(Published in Mail Today, January 2010)
H M Naqvi
Rs 399, 216 pages
“We’d become Jews, Japs, Niggers. We weren’t before. We fancied ourselves boulevardiers, raconteurs, renaissance men, AC, Jimbo and me…”
In a recent column, Shalom Auslander described his next novel. “It is a funny book about genocide….I’m a fun guy. I read about the Armenian Genocide, and about the Herrero Massacre, and about the Holodomor, and about King Leopold in the Congo, and about the Tutsis killing Hutus, and about the Hutus killing Tutsis. Somewhere in the middle of Blood and Soil: A World History of Genocide and Extermination from Sparta to Darfur, or maybe it was Century of Genocide: Critical Essays and Eyewitness Accounts, or This Way for the Gas, Ladies and Gentlemen, or Machete Season,—somewhere in the middle of one of those, it all started to seem…funny. Maybe I was just forcing myself to find it funny. Maybe that was the only response I could bear.”
In the aftermath of 9/11, no form of art seemed adequate. To photograph or film the tragedy was to replay scenes from a bad disaster flick that finally got made (produced by bin Laden, directed by Al Qaeda, playing at theatres all across America). Though literary stalwarts from Don De Lillo to John Updike tried, none of the 9/11 novels came close to capturing what happened. The empty space left by the towers hasn’t been easy to fill.
H M Naqvi’s three protagonists—Metrostanis, “self-invented and self-made and certain we had our fingers on the pulse of the great global dialectic”—swagger into that gap the way they get past the velvet ropes that cordon off New York’s hippest bars. All of them have family and a back-story in Pakistan; all three of them, including the narrator Chuck, have slid easily into America. They love the premise of the nation, especially the bit about ‘your bruised and battered’, or as AC puts it, ‘twaday tootay-phootay’, and if living in New York means adjusting to the shift between being a banker one day and a recessionista cabbie the next, they’ll manage.
Post 9/11 is another story. The boulevardiers find themselves arrested—“Just as three Jews are a conspiracy, three Muslims are a sleeper cell”, and slung into the maelstrom of shifting identities, loyalties and beliefs of the new world order.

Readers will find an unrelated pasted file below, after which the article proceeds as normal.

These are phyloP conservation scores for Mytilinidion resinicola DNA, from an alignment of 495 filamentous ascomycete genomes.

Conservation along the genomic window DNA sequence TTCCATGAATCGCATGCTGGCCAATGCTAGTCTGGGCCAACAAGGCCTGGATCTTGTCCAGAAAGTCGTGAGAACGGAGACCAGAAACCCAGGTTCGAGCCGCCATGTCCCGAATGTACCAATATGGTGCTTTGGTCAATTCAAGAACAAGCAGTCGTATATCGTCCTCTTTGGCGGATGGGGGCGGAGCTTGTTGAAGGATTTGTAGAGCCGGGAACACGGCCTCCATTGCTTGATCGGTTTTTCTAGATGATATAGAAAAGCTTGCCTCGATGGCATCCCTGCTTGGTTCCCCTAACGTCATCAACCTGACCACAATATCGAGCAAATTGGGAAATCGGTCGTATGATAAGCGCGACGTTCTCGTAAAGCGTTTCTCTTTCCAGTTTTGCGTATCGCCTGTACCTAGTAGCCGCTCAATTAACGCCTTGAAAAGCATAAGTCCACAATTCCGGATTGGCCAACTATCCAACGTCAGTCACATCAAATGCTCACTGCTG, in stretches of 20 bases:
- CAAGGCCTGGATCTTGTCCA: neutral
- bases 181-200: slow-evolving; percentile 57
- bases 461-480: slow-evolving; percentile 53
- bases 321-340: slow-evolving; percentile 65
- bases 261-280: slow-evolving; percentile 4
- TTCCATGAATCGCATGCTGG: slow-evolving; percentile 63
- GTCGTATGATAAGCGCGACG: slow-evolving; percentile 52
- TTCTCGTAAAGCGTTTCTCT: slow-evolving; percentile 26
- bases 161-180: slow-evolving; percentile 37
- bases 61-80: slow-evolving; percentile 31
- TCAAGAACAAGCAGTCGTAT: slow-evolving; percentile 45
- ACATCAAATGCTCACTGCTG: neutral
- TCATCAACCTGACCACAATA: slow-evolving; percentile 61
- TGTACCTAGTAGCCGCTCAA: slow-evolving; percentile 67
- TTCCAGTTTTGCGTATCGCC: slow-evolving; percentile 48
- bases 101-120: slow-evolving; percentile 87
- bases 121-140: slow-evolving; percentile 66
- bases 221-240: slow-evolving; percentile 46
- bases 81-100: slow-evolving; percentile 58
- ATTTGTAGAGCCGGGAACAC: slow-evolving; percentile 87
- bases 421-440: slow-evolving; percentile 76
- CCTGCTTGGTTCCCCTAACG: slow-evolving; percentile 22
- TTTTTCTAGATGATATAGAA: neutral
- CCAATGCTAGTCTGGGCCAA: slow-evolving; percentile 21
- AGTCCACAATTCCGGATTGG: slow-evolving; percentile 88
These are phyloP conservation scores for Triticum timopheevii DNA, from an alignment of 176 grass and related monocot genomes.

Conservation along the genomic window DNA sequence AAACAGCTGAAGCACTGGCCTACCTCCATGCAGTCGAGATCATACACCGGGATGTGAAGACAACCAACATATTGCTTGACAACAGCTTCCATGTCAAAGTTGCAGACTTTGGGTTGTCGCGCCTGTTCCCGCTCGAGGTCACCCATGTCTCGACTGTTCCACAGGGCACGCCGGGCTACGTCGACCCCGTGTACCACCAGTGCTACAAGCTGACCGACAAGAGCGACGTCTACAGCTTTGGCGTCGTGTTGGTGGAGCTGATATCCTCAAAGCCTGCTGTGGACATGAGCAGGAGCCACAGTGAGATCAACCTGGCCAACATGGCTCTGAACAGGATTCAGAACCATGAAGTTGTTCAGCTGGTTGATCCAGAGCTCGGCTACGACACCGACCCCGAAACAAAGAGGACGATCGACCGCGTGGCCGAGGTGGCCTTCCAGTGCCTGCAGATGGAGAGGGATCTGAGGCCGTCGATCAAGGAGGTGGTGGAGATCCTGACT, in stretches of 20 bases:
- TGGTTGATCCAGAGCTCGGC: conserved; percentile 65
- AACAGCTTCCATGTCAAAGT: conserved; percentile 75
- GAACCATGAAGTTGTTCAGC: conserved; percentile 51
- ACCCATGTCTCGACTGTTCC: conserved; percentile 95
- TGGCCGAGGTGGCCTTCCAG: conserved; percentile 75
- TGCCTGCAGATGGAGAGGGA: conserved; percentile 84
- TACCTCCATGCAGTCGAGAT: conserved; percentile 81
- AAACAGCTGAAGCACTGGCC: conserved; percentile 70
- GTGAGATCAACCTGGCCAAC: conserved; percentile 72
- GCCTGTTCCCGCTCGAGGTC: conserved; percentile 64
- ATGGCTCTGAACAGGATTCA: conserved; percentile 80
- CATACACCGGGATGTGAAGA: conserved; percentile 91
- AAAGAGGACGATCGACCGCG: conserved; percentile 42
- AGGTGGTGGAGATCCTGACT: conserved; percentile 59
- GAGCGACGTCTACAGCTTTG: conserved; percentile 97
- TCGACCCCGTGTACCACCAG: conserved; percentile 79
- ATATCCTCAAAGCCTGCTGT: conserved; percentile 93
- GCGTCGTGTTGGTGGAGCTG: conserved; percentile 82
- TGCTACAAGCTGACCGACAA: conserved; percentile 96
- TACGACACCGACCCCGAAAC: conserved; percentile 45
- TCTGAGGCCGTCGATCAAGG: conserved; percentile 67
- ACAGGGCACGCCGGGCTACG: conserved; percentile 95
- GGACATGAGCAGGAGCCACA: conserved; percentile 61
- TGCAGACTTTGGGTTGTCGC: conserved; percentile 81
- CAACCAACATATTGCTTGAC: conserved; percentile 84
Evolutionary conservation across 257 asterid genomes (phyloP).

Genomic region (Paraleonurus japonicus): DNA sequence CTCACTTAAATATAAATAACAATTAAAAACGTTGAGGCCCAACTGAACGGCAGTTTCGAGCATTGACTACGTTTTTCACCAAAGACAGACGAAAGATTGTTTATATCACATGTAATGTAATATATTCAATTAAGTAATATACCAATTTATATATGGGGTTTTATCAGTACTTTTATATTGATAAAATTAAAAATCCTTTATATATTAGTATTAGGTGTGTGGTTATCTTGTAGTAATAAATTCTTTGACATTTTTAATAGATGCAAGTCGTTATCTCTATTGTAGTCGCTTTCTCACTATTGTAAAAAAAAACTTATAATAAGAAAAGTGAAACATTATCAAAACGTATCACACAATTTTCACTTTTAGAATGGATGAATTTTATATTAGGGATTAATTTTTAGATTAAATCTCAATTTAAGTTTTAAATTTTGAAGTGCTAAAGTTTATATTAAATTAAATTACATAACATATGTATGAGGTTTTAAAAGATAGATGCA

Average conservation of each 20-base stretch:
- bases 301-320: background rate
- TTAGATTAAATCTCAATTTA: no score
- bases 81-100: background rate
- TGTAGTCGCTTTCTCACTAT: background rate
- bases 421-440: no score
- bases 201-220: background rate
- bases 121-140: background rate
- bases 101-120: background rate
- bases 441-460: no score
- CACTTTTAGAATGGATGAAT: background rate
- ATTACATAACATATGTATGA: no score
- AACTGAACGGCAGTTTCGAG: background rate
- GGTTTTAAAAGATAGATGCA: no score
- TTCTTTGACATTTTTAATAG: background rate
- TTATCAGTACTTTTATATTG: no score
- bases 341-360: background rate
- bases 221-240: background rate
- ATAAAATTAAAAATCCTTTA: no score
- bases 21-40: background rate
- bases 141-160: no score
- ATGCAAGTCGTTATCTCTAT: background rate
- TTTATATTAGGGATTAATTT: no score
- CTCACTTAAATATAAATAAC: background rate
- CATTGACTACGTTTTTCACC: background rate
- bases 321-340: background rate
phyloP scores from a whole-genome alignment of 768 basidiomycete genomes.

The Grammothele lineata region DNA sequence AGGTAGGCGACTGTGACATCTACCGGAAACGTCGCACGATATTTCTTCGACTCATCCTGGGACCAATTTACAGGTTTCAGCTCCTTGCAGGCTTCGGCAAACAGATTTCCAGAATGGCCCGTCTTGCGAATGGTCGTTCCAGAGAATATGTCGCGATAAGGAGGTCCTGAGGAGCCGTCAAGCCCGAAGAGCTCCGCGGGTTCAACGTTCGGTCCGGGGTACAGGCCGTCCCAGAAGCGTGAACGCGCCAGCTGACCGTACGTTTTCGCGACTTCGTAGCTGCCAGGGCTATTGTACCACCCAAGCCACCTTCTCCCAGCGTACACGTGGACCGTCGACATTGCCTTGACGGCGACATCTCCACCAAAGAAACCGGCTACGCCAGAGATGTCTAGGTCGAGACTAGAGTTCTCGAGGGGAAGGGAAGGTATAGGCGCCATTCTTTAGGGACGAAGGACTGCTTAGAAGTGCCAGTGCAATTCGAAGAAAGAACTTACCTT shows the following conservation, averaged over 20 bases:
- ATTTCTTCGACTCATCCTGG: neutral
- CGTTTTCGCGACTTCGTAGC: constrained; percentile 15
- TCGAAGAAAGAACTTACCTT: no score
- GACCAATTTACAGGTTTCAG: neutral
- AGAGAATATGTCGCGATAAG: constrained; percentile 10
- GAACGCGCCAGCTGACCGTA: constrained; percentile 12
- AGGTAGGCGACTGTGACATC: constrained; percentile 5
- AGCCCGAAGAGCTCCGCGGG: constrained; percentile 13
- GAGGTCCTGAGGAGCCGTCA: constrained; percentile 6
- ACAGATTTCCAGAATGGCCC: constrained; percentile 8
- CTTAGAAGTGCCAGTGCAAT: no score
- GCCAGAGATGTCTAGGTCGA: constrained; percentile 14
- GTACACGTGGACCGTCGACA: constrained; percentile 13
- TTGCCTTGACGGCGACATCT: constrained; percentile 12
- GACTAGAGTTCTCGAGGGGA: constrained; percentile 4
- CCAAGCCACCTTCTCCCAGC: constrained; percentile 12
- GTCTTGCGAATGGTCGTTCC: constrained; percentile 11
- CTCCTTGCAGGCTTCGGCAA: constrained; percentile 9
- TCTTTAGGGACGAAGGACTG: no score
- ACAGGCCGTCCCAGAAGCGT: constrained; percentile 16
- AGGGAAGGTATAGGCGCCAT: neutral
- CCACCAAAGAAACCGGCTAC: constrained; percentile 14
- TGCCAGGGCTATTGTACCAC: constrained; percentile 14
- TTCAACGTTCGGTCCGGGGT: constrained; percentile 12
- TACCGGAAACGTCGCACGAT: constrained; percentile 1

Naqvi has complete control over his plot, but that’s not what makes Home Boy such a rocking debut. His characters slide easily between the worlds of Columbia Circle and Karachi, doing the shuffle between belonging to New York and the old country at the same time, but that’s not what makes it work either. It’s the combination of sizzling energy and Naqvi’s confident voice that makes Home Boy such a funny, bittersweet ride.
Here’s Chuck on being a Muslim, pre-9/11: “Like most Muslims, I read the Koran once circa age ten and, like some, had combed through it afterward. There were issues in the Holy Book that were indisputable, like eating pork, but the directives concerning liquor could easily be interpreted either way. You should not, for instance, pray when hammered.” His friend AC covers it more succinctly: “I’m a self-respecting Muslim atheist, just like any, ah, nonpracticing Christian, secular Jew, or carnivorous Hindu…” And later, when Chuck, Jimbo and AC are held on suspicion of being terrorists, another viewpoint is offered, this one from the perspective of the believing man of faith who now finds himself on trial for crimes committed in the name of his faith: “You go do jihad some other place else!”
Naqvi has his flaws; in the second section of Home Boy, as Jimbo and AC recede into the background, there’s a little too much in the way of pat explanations of Islam, a few too many conversations that just happen to make the parallels between the racism of an earlier era and the discrimination in practice today. Perhaps it’s necessary for the multicultural novel to come with footnotes and cunningly inserted explanations of what life is really like Back Home, but Home Boy is at its weakest when Naqvi lends his skills to editorializing, even if he’s good at it.
He’s much better at the journalistic aside: “In the movies, people skip town all the time…. You see them sticking their thumbs up curbside or jumping into jalopies and heading out west or across the border, into the sunset…. And though you root for the youthful antiheroes, you know damn well they cannot, will not succeed… They will never make it to the Promised Land.”
And here’s the thing: the real sorrow at the heart of Home Boy is not that 9/11 changed the promised land—it’s the slow discovery by the protagonists of a global truth, that there is no such thing as a promised land, whether it’s the mythical realm called home or the equally fantastical kingdom called abroad.
At his best, Naqvi writes like the young Hanif Kureishi, with a little help from the spirit of Joseph Heller. The last chapter smoothly flips back to the beginning in a superb display of technique and emotion, stirred and shaken in Naqvi’s trademark style. The youngest of the Pakistani writers ranks among the best of his generation writing anywhere today—and Home Boy is going to be one of the most entertaining, exuberant debuts of the year.